Thursday, April 7, 2011
Simon Pulse, 2011
Source: Received a free egalley from GalleyGrab in exchange for an honest review.
Looking at the cover I wasn't sure that I'd read any Deb Caletti before until I glanced through goodreads to discover that I had in fact read two previous books and enjoyed them but it looks like the general cover design of her books has changed (if that makes no sense, look at her books on goodreads and notice the similarities between the covers of four of the books.)
I began the story somewhat confused as it is told in alternating chapters between past Clara and her relationship with Christian and present Clara and her attempts to get away from his emotional abuse and to heal herself. Once I understood the format, though, it was smooth sailing. I really appreciate a good contemporary with strong emphasis on the characters. Clara, her writer-father, and Christian all had strong personalities that jumped off the page and drew me into their story.
See Clara and Christian saw each other across the room at a basketball game and it was like fate. Soon they were an established couple but as the story unfolds, hints of Christian's jealousy and paranoia begin to flare up. Watching their relationship build to this point and Clara's dawning realization that their relationship is inappropriate was engaging and made me grasp my book (or rather nook) all the more tighter. Why do people stay in an abusive relationship? Well, Clara explains the many good times and the history she shared with Christian and it takes her a very long time to get away from his machinations. Although I found him frightening, I was hooked.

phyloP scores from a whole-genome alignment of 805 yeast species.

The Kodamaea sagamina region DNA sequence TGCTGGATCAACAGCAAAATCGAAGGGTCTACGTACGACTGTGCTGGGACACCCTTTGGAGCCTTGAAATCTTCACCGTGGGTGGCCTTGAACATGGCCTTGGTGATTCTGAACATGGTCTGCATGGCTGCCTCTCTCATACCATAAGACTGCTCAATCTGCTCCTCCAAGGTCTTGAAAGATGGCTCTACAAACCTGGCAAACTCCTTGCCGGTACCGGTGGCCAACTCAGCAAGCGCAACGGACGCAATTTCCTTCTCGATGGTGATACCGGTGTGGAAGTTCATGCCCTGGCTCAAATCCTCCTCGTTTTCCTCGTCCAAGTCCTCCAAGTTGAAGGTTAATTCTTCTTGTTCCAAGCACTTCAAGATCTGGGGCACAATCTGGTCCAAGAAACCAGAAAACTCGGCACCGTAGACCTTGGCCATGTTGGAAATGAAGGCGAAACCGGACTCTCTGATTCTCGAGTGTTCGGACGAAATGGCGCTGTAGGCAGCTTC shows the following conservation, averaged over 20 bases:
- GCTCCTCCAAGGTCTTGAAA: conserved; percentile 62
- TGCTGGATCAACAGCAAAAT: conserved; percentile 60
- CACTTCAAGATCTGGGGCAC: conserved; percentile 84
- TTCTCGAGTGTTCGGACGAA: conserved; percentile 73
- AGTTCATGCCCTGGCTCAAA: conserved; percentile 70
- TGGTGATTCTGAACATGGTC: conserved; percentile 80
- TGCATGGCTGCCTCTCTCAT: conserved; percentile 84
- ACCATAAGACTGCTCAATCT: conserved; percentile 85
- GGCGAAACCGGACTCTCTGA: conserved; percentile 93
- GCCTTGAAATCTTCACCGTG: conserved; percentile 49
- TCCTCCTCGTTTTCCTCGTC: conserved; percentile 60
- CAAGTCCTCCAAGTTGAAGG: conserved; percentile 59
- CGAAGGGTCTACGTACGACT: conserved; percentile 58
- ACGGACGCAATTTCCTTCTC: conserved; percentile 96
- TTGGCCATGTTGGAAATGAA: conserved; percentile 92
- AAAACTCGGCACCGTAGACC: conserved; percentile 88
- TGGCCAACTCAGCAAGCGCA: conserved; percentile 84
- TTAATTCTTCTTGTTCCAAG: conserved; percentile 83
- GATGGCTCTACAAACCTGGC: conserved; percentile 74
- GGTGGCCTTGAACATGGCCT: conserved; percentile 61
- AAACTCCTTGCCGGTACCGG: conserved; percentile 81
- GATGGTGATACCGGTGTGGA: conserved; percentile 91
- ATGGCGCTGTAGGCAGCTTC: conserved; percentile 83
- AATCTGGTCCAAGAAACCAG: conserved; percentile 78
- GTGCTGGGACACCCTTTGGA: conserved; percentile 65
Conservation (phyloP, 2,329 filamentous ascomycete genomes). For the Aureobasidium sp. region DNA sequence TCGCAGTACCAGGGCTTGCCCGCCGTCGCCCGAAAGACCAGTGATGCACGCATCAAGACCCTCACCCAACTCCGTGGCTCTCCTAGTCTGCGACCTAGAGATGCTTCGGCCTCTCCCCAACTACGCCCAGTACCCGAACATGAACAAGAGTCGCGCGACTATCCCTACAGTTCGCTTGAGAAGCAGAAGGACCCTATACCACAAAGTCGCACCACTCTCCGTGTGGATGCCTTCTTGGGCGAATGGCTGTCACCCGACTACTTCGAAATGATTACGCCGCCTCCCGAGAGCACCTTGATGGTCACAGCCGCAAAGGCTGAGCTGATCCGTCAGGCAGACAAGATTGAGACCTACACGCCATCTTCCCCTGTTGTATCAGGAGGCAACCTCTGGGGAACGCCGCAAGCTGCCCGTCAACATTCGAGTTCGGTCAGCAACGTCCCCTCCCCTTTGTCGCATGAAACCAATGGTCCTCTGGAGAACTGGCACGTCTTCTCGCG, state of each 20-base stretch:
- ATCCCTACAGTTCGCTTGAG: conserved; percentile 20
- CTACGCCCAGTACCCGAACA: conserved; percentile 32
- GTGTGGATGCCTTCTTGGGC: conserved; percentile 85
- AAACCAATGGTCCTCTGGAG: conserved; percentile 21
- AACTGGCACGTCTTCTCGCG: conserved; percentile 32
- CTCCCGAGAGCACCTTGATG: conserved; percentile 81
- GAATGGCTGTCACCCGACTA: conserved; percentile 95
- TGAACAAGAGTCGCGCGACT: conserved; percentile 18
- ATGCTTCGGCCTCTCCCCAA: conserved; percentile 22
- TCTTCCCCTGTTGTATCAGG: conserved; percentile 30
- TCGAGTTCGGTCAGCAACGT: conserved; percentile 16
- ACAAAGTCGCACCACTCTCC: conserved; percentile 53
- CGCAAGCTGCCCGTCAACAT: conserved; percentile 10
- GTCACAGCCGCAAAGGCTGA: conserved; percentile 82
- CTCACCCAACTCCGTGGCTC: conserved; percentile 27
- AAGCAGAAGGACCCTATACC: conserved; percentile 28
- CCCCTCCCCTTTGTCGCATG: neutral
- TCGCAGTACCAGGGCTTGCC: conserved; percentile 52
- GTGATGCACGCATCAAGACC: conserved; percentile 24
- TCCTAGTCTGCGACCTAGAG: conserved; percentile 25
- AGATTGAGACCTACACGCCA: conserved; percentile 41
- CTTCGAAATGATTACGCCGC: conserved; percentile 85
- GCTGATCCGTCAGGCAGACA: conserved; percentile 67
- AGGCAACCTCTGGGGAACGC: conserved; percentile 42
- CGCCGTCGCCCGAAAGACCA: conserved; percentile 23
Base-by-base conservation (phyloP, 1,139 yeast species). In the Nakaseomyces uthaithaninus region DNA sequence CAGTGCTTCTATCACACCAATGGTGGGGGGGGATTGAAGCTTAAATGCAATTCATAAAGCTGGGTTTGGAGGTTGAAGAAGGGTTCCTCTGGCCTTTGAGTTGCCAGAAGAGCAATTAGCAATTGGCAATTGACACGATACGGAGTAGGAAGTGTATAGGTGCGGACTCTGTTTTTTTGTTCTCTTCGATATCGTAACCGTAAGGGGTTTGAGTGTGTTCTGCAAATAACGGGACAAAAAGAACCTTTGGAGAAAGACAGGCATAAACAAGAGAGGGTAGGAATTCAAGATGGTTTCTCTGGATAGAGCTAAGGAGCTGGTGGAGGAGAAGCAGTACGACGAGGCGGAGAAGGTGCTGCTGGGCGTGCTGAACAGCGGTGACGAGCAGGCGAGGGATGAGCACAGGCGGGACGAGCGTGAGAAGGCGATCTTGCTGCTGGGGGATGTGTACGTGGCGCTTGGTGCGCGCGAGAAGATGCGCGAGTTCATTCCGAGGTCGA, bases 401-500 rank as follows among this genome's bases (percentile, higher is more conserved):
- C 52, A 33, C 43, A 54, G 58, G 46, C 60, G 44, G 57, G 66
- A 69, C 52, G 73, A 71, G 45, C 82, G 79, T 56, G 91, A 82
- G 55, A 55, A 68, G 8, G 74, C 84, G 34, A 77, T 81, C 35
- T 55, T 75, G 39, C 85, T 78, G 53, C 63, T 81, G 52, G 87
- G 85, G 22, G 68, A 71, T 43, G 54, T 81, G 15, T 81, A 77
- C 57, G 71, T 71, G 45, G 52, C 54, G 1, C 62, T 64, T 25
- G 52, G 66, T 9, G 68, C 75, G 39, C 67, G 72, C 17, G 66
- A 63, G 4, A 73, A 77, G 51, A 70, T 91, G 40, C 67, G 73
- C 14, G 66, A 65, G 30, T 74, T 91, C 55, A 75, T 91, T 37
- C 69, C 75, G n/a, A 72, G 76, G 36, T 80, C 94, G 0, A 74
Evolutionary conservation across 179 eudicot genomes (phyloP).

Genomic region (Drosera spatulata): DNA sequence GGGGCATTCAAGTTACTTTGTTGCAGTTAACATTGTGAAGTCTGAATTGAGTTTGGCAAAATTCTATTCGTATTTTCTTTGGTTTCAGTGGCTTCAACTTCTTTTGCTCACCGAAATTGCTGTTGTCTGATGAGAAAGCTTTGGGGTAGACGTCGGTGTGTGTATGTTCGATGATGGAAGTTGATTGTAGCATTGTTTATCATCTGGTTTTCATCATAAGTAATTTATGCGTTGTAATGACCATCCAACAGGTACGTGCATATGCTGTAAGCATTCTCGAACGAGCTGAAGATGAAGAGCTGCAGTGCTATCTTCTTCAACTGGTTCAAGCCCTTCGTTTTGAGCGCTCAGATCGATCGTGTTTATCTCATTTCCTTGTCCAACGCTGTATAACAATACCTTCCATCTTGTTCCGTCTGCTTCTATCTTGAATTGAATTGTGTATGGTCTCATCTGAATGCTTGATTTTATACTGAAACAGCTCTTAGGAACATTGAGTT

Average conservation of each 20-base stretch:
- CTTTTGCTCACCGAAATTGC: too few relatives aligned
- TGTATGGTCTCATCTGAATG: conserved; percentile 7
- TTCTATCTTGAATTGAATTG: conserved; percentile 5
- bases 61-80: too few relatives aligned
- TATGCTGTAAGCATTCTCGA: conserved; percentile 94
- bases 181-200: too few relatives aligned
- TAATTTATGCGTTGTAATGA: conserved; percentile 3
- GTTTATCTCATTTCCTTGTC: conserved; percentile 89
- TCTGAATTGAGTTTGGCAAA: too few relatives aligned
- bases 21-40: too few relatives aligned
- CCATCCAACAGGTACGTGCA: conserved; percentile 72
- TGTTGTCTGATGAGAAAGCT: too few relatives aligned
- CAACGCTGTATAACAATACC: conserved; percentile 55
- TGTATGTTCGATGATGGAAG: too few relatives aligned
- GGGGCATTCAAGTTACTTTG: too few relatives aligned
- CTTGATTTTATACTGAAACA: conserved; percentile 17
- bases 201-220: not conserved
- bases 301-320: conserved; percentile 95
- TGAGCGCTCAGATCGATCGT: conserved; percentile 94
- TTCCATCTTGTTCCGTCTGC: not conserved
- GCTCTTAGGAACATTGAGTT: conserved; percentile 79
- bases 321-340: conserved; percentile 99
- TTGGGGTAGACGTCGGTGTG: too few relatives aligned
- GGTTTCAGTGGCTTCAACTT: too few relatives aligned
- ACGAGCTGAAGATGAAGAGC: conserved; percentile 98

However. I found the other part less interesting. Clara and her father have left their home for a beach town, telling everyone they're in Europe in order to escape Christian who had become increasingly intrusive and frightening to Clara. She and her widowed father embark on new romances and attempt to mourn the loss of Clara's mother, a character who overhangs the story despite her death. I wasn't invested in the new romance for either character and I mostly read through those parts to see the inevitable return of Christian and the conclusion of their story.
There are also footnotes throughout the story that act as, usually humorous, asides from Clara to the reader. I love that in a book (see my love of Terry Pratchett) and that helped lighten the overall mood of the book, which as you can tell is rather bleak at times. The story as a whole is also beautifully written and perfect for a long and lazy afternoon on the couch.
Warning: Language (the f-word) and using the Lord's name in vain; some sexual content but very discreet.
Recommended for fans of Caletti and Sarah Dessen and of darker contemporary YA. A gripping read.